Book: The Poverty of Political Economy: How Economics Abandoned the Poor
Author: Meghnad Desai
This book is not for the reader uninitiated in economics, especially the history of economic ideas. It is fairly technical. Even for economists, it is dense in style and often moves too swiftly between historical events and the ideas of famous economists. Meghnad Desai’s core idea is familiar, to the extent that many scholars have written about it. According to the author, economics as a subject lost its concern for the poor somewhere along the way. The time has come, after the stunning financial crisis of 2008 and the equally unprecedented pandemic, to rethink how society as a whole may benefit from capitalism.
Desai dwells in detail on how economic ideas spread in Great Britain and then across Europe and, finally, to the United States of America. It was Adam Smith who made sense of the whole of economics, treating it as a social subject where there was much more to economic relationships than just markets and prices. According to Smith, it was exchange that created value and social institutions that created the enabling structure of sharing and caring. Smith, according to Desai, was not the pro-rich, anti-worker ogre he is made out to be. He was against slavery, monopolies and the mercantilist search for gold and silver as national wealth. What Desai, and perhaps Smith himself, failed to observe was that without slavery and mercantile plunder, there would have been no capitalism to begin with in western Europe. However, the Smithian concern forthe greater good was lostin David Ricardo’s works where the value of a good became determined by production and not by exchange. It was at this moment that economics lost its concern for the poor.
It was much later in the early twentieth century that Arthur C. Pigou (picture), a famous Cambridge economist, raised concern for social welfare that a good economic system was supposed to deliver. Pigou was famous for his concept of bystander effects in markets, known to economists as externalities. Pigou was, according to Desai’s interpretation, the first to be worried about inequality and wastage that capitalism throws up. In his treatment of externalities such as pollution, Pigou was arguably the first ‘green economist’. However, Pigou’s eminence was eclipsed by another Cambridge economist by the name of John Maynard Keynes who in his famous book, The General Theory of Employment, focused not so much on inequalities but on unemployment as a source of wasted resources.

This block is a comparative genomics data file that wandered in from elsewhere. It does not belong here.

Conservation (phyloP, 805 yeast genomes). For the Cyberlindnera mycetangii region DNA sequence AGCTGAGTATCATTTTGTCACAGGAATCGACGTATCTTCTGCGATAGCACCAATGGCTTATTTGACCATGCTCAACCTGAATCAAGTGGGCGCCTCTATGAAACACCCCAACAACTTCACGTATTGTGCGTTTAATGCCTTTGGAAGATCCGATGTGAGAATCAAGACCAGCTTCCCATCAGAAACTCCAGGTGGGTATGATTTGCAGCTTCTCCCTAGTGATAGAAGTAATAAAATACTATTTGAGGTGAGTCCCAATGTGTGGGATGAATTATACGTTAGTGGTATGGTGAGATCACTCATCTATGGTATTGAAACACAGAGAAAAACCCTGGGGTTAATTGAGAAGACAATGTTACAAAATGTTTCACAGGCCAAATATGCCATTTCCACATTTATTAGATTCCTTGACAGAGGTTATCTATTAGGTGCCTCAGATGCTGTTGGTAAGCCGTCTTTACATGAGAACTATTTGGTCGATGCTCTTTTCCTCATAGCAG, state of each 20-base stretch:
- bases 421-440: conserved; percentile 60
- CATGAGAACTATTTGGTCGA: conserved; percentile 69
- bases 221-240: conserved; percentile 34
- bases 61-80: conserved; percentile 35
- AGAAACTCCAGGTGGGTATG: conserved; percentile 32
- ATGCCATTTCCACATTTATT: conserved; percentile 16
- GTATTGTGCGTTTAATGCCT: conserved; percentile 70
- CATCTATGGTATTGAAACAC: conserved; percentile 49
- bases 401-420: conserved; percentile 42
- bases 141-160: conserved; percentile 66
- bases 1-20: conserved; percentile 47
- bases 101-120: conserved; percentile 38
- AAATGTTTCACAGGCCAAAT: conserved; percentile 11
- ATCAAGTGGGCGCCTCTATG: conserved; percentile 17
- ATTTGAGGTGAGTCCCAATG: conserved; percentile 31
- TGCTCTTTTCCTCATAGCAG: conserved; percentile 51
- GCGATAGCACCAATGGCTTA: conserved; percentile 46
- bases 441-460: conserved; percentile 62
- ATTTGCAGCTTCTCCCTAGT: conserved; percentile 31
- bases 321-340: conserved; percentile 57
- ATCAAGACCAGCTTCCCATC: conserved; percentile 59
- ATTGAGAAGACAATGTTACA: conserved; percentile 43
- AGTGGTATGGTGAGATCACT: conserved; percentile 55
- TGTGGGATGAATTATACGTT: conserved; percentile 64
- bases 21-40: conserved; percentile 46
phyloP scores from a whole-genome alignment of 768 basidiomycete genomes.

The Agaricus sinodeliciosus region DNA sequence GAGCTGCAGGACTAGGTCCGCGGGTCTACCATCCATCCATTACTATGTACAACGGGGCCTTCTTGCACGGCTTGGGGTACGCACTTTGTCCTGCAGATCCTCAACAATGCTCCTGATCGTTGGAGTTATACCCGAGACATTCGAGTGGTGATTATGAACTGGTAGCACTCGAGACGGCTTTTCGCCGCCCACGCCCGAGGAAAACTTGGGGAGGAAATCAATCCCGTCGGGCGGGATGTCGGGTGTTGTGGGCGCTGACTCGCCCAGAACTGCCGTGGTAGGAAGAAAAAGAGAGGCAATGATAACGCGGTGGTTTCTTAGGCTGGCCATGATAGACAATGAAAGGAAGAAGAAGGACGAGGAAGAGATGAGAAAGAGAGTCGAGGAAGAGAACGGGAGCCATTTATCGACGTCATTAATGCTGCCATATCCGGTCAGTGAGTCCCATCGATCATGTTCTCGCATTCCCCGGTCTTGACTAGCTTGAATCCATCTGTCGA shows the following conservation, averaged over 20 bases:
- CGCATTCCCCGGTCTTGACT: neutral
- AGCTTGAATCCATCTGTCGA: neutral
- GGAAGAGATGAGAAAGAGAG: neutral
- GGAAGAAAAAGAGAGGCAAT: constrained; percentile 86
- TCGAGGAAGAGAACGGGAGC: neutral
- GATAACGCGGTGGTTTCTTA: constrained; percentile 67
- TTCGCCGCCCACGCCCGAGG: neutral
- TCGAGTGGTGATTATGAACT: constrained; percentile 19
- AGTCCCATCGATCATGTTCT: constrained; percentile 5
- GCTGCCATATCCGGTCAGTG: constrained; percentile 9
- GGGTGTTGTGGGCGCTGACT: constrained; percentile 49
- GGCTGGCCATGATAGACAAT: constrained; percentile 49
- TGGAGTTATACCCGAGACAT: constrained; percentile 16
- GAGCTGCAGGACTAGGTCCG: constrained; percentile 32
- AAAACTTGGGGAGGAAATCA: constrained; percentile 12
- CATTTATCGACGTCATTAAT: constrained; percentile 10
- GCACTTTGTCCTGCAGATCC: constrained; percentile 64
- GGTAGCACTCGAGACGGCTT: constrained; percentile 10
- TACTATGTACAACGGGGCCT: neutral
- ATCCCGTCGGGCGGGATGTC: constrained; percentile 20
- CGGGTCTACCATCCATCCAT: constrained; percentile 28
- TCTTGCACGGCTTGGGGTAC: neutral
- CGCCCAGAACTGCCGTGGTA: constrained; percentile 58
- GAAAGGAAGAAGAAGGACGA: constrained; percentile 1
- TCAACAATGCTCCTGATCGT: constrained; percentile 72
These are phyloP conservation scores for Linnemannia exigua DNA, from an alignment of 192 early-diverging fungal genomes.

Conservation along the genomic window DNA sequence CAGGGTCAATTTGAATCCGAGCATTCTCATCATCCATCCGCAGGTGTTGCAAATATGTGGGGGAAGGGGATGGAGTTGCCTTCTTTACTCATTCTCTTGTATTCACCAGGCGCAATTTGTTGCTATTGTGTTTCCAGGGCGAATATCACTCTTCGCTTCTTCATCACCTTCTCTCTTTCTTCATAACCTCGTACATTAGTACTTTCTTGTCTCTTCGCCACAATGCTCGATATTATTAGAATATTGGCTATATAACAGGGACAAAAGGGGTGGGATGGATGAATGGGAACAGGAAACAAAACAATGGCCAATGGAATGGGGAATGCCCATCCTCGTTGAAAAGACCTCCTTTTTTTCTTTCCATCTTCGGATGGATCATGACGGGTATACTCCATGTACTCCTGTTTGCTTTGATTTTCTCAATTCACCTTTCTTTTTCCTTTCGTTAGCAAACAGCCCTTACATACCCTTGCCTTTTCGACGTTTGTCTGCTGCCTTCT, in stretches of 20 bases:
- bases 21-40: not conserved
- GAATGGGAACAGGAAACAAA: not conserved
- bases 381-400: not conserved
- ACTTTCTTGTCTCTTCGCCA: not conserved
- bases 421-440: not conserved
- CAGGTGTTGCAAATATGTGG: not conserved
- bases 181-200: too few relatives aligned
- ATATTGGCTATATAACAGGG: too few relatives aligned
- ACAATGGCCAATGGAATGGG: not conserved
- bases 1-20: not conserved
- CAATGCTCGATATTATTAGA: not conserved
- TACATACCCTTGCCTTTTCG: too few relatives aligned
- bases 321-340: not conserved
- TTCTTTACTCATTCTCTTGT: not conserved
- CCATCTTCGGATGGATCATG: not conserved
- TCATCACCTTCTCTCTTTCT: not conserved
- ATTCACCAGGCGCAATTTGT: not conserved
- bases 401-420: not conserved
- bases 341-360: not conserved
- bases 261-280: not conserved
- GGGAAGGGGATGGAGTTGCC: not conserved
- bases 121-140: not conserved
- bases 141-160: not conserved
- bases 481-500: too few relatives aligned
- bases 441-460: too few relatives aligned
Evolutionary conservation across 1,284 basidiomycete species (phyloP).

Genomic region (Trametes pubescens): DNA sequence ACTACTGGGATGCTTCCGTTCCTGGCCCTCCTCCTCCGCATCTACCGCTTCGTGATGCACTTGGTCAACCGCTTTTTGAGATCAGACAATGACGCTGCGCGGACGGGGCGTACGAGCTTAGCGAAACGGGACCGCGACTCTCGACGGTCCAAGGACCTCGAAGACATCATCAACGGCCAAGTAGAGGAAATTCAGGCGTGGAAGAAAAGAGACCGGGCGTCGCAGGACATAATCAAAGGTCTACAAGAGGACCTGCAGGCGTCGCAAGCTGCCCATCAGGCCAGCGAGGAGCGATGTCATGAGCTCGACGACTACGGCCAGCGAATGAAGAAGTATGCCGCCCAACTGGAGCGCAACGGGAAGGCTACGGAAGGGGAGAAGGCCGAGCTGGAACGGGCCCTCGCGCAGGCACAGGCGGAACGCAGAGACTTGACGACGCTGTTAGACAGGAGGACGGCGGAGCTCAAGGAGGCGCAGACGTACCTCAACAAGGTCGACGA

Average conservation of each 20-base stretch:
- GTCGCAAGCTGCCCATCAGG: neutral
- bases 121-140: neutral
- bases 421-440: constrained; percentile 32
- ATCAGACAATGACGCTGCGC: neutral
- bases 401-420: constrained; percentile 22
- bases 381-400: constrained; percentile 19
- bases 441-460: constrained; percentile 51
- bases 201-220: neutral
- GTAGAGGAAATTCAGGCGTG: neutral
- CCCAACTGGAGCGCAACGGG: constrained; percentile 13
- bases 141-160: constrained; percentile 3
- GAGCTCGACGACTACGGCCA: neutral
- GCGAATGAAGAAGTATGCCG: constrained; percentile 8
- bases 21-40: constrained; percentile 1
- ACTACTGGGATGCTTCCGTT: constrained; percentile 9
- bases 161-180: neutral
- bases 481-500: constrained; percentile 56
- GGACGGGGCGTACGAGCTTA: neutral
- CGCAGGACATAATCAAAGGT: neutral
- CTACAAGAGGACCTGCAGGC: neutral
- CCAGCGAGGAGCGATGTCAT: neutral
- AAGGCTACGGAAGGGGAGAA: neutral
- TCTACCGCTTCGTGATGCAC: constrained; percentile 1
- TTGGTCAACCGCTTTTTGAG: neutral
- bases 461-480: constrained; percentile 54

Throughout the second half of the twentieth century, the ideas of Keynes spread across the world, particularly in the US. Pigou’s ideas were not forgotten, but they were placed on the back-burner in policy circles. Keynes’ ideas were challenged by the older classical tradition that believed the market could operate and provide full employment without any State intervention. Then came the two unanticipated shocks that shook up the real world. In the world of economic ideas, all seemed lost as every shade of economic theory got discredited heavily.
Desai concludes his book with a call to promote a more humane economy. He talks about the provision of a basic income for all and also provides some ideas on how to make it feasible. The now well-known universal basic income is opposed on two grounds: fiscal difficulty in raising resources for distribution and the possibility of people losing the incentive to work. Some might argue that Desai’s prescriptions are somewhat utopian. Capitalism may never be able to come up with full employment and zero poverty on a global scale. Those who will implement such policies have deeply entrenched vested interests in sustaining poverty and inequality. But Desai is silent on this important issue.